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Big Island Baptist churches spread message of love, not blame in wake of Texas shooting

November 7, 2017 - 7:37pm

HILO — Hawaii Island Baptist church leaders say they’re sending prayers to Texas following a church massacre Sunday that killed at least 26 people and has been deemed the deadliest mass shooting in Texas history.

A gunman, identified as Devin Kelley, reportedly opened fire during morning services at the First Baptist Church in Sutherland Springs, Texas, before fleeing the scene and killing himself. His victims ranged from 18 months to 72 years old, some reportedly in mid-prayer as Kelley entered with an assault-style rifle.

Authorities are investigating a possible motive but said Monday that Kelley had a “domestic situation” with relatives, at least one of whom attended the church.

“It’s heavy on everyone,” said John Endriss, pastor of Engage Church in Hilo, on Monday. “It never feels like it’s going to be your church or your city, especially in a small town like Hilo and we recognize (in Texas) they likely felt the same thing. Churches over time have been a place of conflict between different people and things like that, but I think this one kind of surprised people. It was just a really small area.”

Engage, a Baptist church with primarily young families and college-aged members, set aside time during Sunday evening services to pray for the victims and briefly address the shooting, Endriss said.

Endriss said the island’s Baptist churches are a “close community” of about 25 congregations and many of the pastors meet monthly for prayer sessions and lunch.

Those congregations haven’t discussed a collective vigil or fundraiser for victims, though most, including the First Baptist Church, are part of the overarching Southern Baptist Convention, which allocates resources to member churches for disaster relief.

The shooting also re-energized the country’s gun control debate. President Donald Trump, who has opposed more rigorous gun laws, on Monday called the shooting a “mental health problem” and not a “guns situation.”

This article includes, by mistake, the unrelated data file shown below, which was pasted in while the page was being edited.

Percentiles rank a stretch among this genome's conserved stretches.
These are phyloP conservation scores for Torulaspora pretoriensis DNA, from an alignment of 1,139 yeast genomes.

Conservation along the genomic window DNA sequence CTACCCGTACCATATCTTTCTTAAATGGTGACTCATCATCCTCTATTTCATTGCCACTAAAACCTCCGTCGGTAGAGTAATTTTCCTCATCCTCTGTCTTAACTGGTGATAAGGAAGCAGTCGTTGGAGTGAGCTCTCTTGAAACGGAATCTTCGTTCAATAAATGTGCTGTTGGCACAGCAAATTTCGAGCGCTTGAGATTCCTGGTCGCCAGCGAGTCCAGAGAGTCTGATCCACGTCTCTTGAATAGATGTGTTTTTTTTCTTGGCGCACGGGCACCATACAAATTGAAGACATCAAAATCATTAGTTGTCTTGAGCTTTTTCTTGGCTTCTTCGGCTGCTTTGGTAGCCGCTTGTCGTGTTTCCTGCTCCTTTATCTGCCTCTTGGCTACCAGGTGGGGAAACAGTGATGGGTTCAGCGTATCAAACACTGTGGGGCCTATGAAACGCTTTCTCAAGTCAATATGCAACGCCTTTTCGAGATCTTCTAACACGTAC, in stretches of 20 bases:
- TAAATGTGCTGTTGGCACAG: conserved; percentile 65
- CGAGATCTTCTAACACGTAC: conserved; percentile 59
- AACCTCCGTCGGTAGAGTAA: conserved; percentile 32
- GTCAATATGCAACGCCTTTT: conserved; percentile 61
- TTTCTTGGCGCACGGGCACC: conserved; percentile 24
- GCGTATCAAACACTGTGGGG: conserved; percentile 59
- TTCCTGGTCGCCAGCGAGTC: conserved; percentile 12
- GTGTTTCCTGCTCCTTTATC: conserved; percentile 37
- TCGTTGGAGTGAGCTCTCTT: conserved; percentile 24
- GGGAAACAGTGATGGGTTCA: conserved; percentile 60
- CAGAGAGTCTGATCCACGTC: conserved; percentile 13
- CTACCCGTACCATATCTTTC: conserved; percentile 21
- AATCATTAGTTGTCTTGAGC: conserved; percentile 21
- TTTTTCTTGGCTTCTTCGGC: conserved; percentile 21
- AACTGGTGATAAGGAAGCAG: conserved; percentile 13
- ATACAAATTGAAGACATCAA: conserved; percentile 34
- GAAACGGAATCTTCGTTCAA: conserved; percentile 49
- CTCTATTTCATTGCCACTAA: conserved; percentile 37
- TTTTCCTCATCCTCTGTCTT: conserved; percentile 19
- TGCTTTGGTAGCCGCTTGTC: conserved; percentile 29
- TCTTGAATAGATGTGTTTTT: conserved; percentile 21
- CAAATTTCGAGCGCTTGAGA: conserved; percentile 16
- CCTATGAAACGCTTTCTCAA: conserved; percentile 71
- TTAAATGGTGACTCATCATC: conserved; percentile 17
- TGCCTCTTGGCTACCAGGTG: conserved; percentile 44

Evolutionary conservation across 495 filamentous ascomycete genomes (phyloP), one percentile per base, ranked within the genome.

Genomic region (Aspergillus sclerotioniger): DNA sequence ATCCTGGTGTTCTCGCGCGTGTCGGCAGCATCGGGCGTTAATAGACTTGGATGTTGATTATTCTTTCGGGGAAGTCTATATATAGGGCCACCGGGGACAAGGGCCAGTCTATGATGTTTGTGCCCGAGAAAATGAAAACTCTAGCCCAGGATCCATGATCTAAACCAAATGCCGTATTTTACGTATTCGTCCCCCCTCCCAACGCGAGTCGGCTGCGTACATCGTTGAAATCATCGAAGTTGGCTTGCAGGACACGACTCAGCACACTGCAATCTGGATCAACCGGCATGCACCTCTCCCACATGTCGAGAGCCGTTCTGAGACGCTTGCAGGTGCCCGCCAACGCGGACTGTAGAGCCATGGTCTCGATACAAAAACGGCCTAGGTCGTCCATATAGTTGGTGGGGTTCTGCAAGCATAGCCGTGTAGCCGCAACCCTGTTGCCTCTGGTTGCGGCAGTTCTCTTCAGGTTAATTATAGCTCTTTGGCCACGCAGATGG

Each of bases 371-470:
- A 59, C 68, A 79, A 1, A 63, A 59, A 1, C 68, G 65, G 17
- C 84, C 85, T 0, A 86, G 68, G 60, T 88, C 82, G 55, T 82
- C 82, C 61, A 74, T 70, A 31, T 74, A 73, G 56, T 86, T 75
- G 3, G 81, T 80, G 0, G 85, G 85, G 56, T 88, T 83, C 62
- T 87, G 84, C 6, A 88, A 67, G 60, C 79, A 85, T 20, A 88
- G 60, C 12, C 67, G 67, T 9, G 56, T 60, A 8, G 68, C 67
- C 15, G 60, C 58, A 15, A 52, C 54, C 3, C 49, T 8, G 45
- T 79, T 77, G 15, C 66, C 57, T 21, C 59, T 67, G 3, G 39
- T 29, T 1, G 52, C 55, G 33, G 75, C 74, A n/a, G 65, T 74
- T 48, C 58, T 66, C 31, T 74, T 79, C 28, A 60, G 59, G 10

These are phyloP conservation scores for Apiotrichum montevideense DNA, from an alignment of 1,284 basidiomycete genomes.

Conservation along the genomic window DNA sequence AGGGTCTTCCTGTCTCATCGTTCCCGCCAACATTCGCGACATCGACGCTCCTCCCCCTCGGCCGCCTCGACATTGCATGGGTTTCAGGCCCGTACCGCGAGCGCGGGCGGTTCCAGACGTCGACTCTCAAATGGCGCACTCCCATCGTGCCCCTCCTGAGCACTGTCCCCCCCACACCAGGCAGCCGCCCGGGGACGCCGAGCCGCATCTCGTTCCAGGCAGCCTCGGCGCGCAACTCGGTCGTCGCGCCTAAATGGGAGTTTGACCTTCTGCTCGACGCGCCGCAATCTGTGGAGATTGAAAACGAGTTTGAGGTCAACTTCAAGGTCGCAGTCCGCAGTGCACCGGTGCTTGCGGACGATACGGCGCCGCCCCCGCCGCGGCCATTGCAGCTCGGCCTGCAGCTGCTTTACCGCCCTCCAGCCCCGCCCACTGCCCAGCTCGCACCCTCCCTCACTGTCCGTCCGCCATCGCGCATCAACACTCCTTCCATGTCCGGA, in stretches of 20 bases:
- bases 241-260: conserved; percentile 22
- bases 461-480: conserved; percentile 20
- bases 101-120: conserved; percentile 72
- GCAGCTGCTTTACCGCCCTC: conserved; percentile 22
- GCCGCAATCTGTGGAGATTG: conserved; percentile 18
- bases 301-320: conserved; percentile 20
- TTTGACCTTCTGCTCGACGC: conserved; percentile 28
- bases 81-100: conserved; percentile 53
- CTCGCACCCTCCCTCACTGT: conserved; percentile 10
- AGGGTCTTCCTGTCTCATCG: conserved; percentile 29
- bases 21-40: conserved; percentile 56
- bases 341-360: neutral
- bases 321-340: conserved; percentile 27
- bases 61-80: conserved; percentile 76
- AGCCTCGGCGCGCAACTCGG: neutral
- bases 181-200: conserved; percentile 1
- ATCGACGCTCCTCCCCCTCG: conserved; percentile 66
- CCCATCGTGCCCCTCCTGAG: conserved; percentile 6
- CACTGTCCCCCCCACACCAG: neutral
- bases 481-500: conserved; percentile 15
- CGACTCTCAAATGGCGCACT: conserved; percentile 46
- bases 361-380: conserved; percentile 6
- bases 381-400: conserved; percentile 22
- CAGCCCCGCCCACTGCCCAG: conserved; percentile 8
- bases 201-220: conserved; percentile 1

Endriss said he chose to avoid the political divide during his remarks Sunday and instead “highlight our goal to be a light in the world and spread the good words of Jesus.”

Spencer Baker, pastor of Big Island Baptist Church in Kailua-Kona, said he’s also encouraging church members not to “find someone to blame.” He said he has received a string of texts and emails from church members since Sunday and also plans to address the shooting during services this week.

“As we start to process all of this, we’re seeing everyone wants to find someone to blame,” Baker said. “The right is leaning this way and the left leaning another way. So the tragedy is we’re all flawed individuals and the biggest message I’m trying to communicate is not to find a person to blame but we all need the Lord to get us through this life.”

Hawaii Police Department conducts active shooter preparedness presentations for churches, schools, businesses and community organizations upon request.

Puna Baptist Church in Pahoa hosted one of those active shooter training sessions in the past and invited neighbor churches, pastor Alan Tamashiro said, adding he thinks “preparedness is the best thing to do.”

“(The presentations) are really good and I’m proud of our police force for reaching out into the community,” Tamashiro said. “It doesn’t matter what organization, what religion or what denomination, they will come out and do a thorough job.”

“I’m heartbroken that this happened to a church at a time of worship,” he added. “It’s a time when people seek solace and love. Whether it’s a church or a mall, it’s reflective that there’s a lot of brokenness in our world and a lot of people are hurting, and more than ever before I’m determined to lead my church to share the love of Jesus with our community and our world.”

Gov. David Ige on Monday, at the direction of President Trump, ordered flags be flown at half-staff at the Capitol along with all other state offices and agencies through sunset Thursday.

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